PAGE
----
Tool 2 | Cool Roofs in the IgCC
Approve GG163, GG166, GG168, GG169 and GG302
Disapprove GG77, GG156, GG164
Mitigating the urban heat island (UHI) effect can produce benefits for buildings, neighborhoods, cities, suburban areas, and the globe. Air-conditioned buildings can see reduced energy bills and unconditioned buildings can be cooler in the summer months. Roofs can last longer due to reduced thermal expansion. Entire cities can shave peak electric demand during the summer months. Adverse health and mortality impacts may reduce during extreme heat events. Air and water quality can improve, as can a city’s quality of life. Because disadvantaged neighborhoods are often the most vulnerable to heat, addressing a city’s UHI can help improve social and environmental equity. (ACEEE, 2014)
Votes on several proposals (GG163, GG166, GG168, GG169 and GG302) will determine whether the IgCC helps lead the way for urban heat island mitigation and reflective/cool surface performance or continue to lag the marketplace. Together, these proposals improve the code language, provide a reasonable stretch reflectivity performance target that is in line with other green codes, and extend reflectivity requirements into climate zones 4a and 4b where cool roofs are already thriving in the marketplace and are required in several major cities.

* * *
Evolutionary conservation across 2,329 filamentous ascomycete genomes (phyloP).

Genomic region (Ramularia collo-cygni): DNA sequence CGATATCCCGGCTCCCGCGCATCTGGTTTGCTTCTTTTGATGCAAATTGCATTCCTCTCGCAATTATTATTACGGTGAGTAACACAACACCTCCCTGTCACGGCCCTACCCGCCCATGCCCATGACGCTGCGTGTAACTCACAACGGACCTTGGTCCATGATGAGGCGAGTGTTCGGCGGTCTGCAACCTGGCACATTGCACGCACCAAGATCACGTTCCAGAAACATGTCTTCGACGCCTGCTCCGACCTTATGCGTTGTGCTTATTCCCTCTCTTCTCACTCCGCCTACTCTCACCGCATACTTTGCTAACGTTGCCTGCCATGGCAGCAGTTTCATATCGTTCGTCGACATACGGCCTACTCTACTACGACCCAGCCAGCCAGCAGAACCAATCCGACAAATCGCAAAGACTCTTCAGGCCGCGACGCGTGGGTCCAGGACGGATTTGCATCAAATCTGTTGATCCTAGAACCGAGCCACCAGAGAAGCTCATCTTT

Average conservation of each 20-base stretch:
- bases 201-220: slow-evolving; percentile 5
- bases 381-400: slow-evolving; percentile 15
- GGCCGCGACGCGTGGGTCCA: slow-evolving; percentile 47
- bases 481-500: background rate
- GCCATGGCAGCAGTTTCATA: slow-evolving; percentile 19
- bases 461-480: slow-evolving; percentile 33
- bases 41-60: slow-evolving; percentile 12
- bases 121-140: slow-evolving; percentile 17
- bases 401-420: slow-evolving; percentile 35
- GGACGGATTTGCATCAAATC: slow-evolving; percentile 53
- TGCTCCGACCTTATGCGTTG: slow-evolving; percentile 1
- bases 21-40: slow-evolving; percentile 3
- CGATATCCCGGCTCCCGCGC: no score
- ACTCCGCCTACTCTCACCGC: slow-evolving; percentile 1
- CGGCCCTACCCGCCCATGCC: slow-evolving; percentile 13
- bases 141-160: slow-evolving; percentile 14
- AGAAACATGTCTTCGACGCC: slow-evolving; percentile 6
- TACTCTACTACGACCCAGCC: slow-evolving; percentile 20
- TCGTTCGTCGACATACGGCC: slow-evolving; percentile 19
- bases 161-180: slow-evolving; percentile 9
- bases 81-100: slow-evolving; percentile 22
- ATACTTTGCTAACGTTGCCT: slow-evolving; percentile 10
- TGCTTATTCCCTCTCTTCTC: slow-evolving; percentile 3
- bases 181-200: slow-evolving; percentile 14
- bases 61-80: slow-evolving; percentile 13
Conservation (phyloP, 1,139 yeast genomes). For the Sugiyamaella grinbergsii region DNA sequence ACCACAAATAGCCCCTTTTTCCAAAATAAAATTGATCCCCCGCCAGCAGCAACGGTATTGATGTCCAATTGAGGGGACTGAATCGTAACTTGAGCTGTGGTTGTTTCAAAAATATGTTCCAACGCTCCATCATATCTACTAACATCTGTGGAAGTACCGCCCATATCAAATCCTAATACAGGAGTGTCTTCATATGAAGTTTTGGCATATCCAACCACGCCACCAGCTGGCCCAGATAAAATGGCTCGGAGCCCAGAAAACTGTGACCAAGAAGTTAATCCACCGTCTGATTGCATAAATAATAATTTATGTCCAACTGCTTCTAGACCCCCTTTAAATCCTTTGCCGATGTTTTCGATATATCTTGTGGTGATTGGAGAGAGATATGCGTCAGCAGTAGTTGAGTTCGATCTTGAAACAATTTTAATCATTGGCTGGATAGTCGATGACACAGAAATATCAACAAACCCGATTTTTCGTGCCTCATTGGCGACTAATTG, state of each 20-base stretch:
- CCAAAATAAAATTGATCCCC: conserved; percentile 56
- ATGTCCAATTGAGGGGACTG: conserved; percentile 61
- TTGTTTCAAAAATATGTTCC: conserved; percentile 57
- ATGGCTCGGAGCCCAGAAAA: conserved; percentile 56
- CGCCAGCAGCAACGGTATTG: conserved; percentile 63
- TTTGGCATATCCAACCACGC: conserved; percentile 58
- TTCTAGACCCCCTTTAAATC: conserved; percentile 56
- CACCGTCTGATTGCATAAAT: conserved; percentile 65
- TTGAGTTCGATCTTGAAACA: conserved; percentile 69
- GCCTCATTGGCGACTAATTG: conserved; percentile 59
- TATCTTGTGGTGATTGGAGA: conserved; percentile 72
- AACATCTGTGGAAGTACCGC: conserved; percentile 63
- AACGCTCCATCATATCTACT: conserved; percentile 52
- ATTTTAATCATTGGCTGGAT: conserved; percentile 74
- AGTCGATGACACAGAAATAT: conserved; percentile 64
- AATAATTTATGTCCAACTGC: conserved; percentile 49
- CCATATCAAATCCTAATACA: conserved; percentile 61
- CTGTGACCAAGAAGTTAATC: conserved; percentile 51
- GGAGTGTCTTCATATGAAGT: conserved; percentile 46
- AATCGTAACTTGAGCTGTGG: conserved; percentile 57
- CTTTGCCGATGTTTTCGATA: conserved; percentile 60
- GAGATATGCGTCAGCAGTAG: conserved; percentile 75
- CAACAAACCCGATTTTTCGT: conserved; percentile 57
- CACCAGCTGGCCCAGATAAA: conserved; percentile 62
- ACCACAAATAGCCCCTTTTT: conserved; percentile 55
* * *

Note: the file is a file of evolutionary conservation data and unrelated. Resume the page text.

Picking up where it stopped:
We are also recommending voters reject proposals that would significantly weaken or remove the existing urban heat island section, including GG77, GG156, and GG164.
The Final Action Hearings have concluded with the last step being electronic voting through October 29.
The final vote will be an electronic ballot for all registered governmental officials. To learn more about how the process works, visit the International Code Council website.
See the Explanation and Voting Guide to Cool Roof Public Comments from the Global Cool Cities Alliance.